# How to align framed equations over the whole page?

I wrote the following text (you can find the code below).

I boxed my equations using the \boxed command. As you can see, because of the different text in front and behind the boxes, they are aligned pretty randomly (also the boxes are of different width, but that's not really evident from the picture). If all the boxes were in the same equation environment, I would know how to deal with that, but because they are seperated by text, I have no idea how to fix this.

I imagine an ideal solution to look something like this:

Primarily, I want the boxes to have their left edges aligned. It would be amazing, if also the width of the boxes could be adjusted to match.

Note: I do not want to give fixed values for where the boxes have to start, neither how large they are. I cannot estimate what space I will need in later equations.

I found this question and answer, but I am not sure whether minipages are a solution for my problem.

"Minimal" working example

This is the code with which I generates the text in my first picture.

\documentclass{scrartcl}

\usepackage{amsmath}
\usepackage{amssymb}

\usepackage{xcolor}

\begin{document}

\noindent
We so obtain the dual program
%
$$\boxed{ \begin{array}{rl} \min & \nu \\ \text{s.t.} & \mathrm{tr}(X) = 1 \\ & \langle X,\mathbf 1\rangle=0 \\ & \langle X,E^{ij}\rangle\le \nu,\quad\text{for all ij\in E} \end{array}}\qquad \textcolor{lightgray}{(X\in\mathbf S^n_+,\nu \text{ free})}$$
%
By strong duality, we know that $\nu>0$ in the optimal point, and we can re-scale the problem by $X\mapsto X/\nu$.
%
$$\boxed{ \begin{array}{rl} \max & \mathrm{tr}(X) \\ \text{s.t.} & \langle X,\mathbf 1\rangle=0 \\ & \langle X,E^{ij}\rangle\le 1,\quad\text{for all ij\in E} \end{array}}\qquad \textcolor{lightgray}{(X\in\mathbf S^n_+)}$$
%
The optimal value of this program is $1/a(G)$. We can again decompose $X$ into $ZZ^T$ with $Z=(z_1,...,z_n)$ to rewrite the program as
%
$$\boxed{ \begin{array}{rl} \max & \sum_{i=1}^n \| z_i\|^2 \\ \text{s.t.} & \sum_{i=0}^n z_i=0 \\ & \|z_i-z_j\|\le 1,\quad\text{for all ij\in E} \end{array}}\qquad \textcolor{lightgray}{(z_i\in\mathbb R^n\text{ free})}$$
%

\end{document}


A solution with the \eqframebox command, from eqparbox, which adds a tag to the box commands, so that all boxes sharing the same tag have the width og the widest natural width of these boxes. In addition I mage the comments in grey 0 width with the \mathrlap command, from mathtools. Not you should not use the plainTeX syntax $$...$$ for displayed equations, but the LaTeX syntax: $...$:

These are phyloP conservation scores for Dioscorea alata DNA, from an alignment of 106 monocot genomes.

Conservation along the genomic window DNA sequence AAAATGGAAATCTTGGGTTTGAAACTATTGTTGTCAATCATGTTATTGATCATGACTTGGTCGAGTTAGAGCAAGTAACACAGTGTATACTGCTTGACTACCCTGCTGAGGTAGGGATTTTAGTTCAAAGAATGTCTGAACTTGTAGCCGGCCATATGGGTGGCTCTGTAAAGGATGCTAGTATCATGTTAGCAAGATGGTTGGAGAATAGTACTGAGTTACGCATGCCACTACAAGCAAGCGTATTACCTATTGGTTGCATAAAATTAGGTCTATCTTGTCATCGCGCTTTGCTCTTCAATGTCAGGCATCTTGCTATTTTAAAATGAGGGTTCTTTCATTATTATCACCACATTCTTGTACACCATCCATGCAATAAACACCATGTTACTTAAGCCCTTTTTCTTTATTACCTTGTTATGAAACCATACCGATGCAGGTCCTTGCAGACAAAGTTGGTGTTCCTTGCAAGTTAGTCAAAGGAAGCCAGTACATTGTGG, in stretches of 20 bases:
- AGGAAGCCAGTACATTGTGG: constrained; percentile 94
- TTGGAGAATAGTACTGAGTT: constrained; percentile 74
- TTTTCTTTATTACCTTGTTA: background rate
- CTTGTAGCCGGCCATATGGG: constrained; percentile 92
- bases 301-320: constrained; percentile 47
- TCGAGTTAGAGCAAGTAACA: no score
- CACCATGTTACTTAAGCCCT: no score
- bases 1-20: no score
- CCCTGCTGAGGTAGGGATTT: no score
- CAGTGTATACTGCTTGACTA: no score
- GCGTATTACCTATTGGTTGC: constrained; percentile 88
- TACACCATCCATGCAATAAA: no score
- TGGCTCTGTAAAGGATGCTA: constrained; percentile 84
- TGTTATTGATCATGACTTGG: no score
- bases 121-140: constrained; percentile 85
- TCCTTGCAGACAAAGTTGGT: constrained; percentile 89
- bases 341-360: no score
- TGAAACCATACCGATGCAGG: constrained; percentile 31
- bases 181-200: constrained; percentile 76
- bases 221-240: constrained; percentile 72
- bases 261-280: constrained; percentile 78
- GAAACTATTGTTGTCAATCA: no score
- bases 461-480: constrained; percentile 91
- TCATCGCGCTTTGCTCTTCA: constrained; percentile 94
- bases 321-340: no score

\documentclass{scrartcl}

\usepackage{mathtools}
\usepackage{amssymb}
\DeclareMathOperator{\tr}{tr}

\usepackage{eqparbox}

\usepackage{xcolor}

\begin{document}

\noindent
We so obtain the dual program
%
$\eqframebox[FrEq]{  \begin{array}{rl} \min & \nu \\ \text{s.t.} & \tr(X) = 1 \\ & \langle X,\mathbf 1\rangle=0 \\ & \langle X,E^{ij}\rangle\le \nu,\quad\text{for all ij\in E} \end{array} }\qquad \mathrlap{\textcolor{lightgray}{(X\in\mathbf S^n_+,\nu \text{ free})}}$
%
By strong duality, we know that $\nu>0$ in the optimal point, and we can re-scale the problem by $X\mapsto X/\nu$.
%
$\eqframebox[FrEq]{  \begin{array}{rl} \max & \mathrm{tr}(X) \\[0.5ex] \text{s.t.} & \langle X,\mathbf 1\rangle=0 \\ & \langle X,E^{ij}\rangle\le 1,\quad\text{for all ij\in E} \end{array} }\qquad \mathrlap{\textcolor{lightgray}{(X\in\mathbf S^n_+)}}$
%
The optimal value of this program is $1/a(G)$. We can again decompose $X$ into $ZZ^T$ with $Z=(z_1,...,z_n)$ to rewrite the program as
%
$\eqframebox[FrEq]{  \begin{array}{rl} \max & \sum_{i=1}^n \| z_i\|^2 \\[1ex] \text{s.t.} & \sum_{i=0}^n z_i=0 \\ & \|z_i-z_j\|\le 1,\quad\text{for all ij\in E} \end{array} }\qquad \mathrlap{\textcolor{lightgray}{(z_i\in\mathbb R^n\text{ free})}}$

\end{document}


• Shouldn't you also use the LaTeX-inline syntax? ( ) instead of ? :) – Andreas Storvik Strauman Mar 23 '18 at 19:44
• Why? I don't think it implies whatever as to spacing. The problem with $$...$$ is vertical spacing. – Bernard Mar 23 '18 at 19:47
• It says here that  will give less obscure error messages when there is a mistake inside it. But they render the same though. – Andreas Storvik Strauman Mar 23 '18 at 19:51
• This looks very promising. Unfortunately, I will not have the chance to try it out until next week. But I have some questions: is it possible to match only boxes which are on the same page, e.g. by including the page number into the box-tag? Furthermore, you removed the text in front of the last box. I assume that this is also no problem by just using \mathllap, right? – M. Winter Mar 23 '18 at 23:47
• Yes, you can use \mathllap. Sorry, I removed it quite inadvertently. As to including the page number into the tag, I didn't test it. However, you can use a second tag for boxes on the next page (choosing the correct tag has do be done by trial and error, in this case, of course). – Bernard Mar 24 '18 at 0:17

One way would be to make all boxes fixed width and fixed offset between the boxes and your other text. Idea here is to make a framed minipage, and fix the width of it. Then you can also fix the vertical distance (vspace*{})) from left and right. You then combine multiple of these boxes. I used the TeX from your question and applied it.

%Space in front
\hspace*{1em}
%Minipage to contain text in front
\begin{minipage}{0.2\textwidth}
TEXTINFRONT
\end{minipage}%
%Space between front-text and maths
\hspace*{1em}
% Frame maths-box
\fbox{
\begin{minipage}{0.5\textwidth}
$\begin{array}{rl} \min & \nu \\ \text{s.t.} & \mathrm{tr}(X) = 1 \\ & \langle X,\mathbf 1\rangle=0 \\ & \langle X,E^{ij}\rangle\le \nu,\quad\text{for all ij\in E} \end{array}$
\end{minipage}%
}%
%Space between maths-box and right text
\hspace*{1em}
%Right text
\begin{minipage}{0.2\textwidth}
$$\displaystyle \qquad \textcolor{lightgray}{(X\in\mathbf S^n_+,\nu \text{ free})}$$
\end{minipage}